Take Fathom, the book for which the company was named. For two-fiddy, you get a ten page original story and a sketchbook section by an entirely different artist who’ll handle the actual series. The story reads like one of the those old Marvel Age Annual two page “trailers” stretched long. J.T. Krul has been the Peter Stone of Aspen so far, but it seems like he spends most of his time these days at conventions, explaining that he’s not Eric Wallace, and to please stop blaming him for killing half of DC’s Asian characters. In his absence is some dude named David Schwartz, who I like better, but it’s still like comparing the acting careers of Jessica and Ashley Simpson. The art is by Scott Clark, who lost a lot of his game during a hiatus from comics. Consistently the weakest link in the Brightest Day art chain, Scott seems to have a pathological fear of ruled panel boarders/gutters, and the pages look shot from pencil roughs. Jeff Chang’s colors try to save the day, but there’s only so much you can do with cool featureless aquatic backgrounds with the occasional digital texture. Taken as a whole, Aspen and Fathom are one of those needless endeavors that don’t even inspire other publishers to buy their properties after a bankruptcy. Well, except maybe DC. Those guys are buy worthless companies like they were low bid eBay auctions.
Predators #1 (Dark Horse, 2010, $2.99)
Predator 2 was a travesty, but has it really taken a couple of decades to get a third film in this franchise? Then again, everything good about Predator was exhausted in the first entry. Reagan-era steroidal G.I. Joes firing Gatling guns in the jungle against an invisible alien killing machine hunting them for sport? There is nowhere to go from there but down. Sure, you could get into the Predators culture, or have future battles in space, but that’s fucking nerd shit. Predator was for doods who fire up the grill for Super Bowl parties and watch Spike network and relate to According To Jim. You expect them to get excited about Adrian Brody? Please.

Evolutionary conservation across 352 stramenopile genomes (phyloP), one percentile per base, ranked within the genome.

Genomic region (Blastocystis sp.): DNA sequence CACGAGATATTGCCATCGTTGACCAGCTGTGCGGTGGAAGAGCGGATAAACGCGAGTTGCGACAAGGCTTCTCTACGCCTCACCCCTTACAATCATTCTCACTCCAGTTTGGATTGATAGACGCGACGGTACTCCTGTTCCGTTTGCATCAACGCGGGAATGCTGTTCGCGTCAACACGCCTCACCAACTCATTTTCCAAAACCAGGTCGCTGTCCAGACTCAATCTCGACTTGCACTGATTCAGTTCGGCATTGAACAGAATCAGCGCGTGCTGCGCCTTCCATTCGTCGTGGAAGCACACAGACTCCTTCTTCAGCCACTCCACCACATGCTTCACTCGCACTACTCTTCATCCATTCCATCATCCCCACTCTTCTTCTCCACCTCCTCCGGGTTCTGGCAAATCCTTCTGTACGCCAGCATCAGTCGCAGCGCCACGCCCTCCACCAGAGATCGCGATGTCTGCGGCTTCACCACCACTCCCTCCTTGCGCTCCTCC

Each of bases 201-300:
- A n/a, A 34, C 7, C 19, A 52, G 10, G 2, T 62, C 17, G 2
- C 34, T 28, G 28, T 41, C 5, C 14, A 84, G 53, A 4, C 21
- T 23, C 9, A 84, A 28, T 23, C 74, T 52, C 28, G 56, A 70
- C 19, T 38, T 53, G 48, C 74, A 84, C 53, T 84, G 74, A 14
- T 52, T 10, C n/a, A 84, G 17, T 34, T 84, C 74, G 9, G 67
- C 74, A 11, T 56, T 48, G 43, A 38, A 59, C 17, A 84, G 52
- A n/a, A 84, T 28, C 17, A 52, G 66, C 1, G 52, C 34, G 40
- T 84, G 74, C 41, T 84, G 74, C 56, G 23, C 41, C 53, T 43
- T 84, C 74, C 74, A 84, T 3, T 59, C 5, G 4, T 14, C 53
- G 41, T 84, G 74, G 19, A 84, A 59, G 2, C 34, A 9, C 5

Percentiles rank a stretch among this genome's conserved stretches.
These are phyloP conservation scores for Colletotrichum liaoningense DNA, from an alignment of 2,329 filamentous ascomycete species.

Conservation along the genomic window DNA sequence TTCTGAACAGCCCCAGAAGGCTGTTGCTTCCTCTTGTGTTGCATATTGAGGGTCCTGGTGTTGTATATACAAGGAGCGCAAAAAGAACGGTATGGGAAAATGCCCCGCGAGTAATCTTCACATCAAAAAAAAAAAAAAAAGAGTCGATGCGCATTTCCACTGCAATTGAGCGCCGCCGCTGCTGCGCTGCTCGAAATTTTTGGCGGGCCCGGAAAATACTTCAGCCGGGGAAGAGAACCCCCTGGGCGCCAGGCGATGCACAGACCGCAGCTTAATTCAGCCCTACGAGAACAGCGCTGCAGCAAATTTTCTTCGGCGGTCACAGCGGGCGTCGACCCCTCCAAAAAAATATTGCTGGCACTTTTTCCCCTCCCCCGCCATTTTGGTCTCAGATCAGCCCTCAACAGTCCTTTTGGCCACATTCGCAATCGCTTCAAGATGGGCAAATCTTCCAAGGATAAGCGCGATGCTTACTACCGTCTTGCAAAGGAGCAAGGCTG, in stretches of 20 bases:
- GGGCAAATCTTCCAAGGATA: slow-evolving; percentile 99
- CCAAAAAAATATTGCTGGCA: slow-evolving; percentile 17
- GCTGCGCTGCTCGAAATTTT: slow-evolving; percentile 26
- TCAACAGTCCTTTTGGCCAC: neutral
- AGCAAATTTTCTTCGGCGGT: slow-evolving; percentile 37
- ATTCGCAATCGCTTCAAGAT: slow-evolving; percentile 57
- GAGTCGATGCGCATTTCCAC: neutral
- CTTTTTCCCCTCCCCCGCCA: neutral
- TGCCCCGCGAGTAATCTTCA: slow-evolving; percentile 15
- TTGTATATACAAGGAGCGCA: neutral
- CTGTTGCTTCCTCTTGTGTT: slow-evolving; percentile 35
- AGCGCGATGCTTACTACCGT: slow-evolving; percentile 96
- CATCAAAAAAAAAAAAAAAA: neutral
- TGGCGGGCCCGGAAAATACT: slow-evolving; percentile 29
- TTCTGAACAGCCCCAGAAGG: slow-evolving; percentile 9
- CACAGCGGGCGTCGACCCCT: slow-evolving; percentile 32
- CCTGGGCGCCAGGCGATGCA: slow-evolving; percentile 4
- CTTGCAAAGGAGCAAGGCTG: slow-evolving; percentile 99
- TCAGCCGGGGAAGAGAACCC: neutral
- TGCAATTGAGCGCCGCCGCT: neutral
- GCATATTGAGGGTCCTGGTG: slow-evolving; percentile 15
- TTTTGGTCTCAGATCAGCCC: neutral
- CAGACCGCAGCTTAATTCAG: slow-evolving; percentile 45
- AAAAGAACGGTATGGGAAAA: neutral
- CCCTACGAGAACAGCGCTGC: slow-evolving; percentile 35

This here is the comic book prequel to Predators, sans Predators. Fourteen pages are devoted to soldiers getting blown to meaty pieces. Rambo proved how glorious that can be when done right, but this is more like one of those no-budget horror movies where the “director” thinks he’s a gallon of fake blood away from a masterpiece, but will at best rate a twenty second clip on YouTube with 143 views. There’s a prolog to this prequel that either fails to provide the lead character with a quality back story, or fails as a fake-out if the guys dying there are supposed to be the same guys dying later on. None of it means anything in context, so it’s just a waste of time with below average art.
The six page back-up is by David Lapham, which sets up the lead’s motivations and an interesting story relevant to the world we live in. The art by Gabriel Guzman and Mariano Taibo is attractive and successfully references Adrian Brody without being slavishly stiff. It isn’t worth paying three bucks for six pages though, so it’ll get lost amidst the trade collecting that other garbage.
Wonder Woman #600 (DC, 2010, $4.99)
After the embarrassments of DC’s recent seven-hundredth issues, my expectations for this renumbered anniversary were pretty low. Blame the bar, but I liked this one okay. Television’s Lynda Carter started things off with a brief essay, with a rousing speech that explains the essence of Wonder Woman, then trails off into some new age hippy shit at the end. This was followed by an Adam Hughes piece of the Amazon Princess lifting a pachyderm for the kids. Solid so far.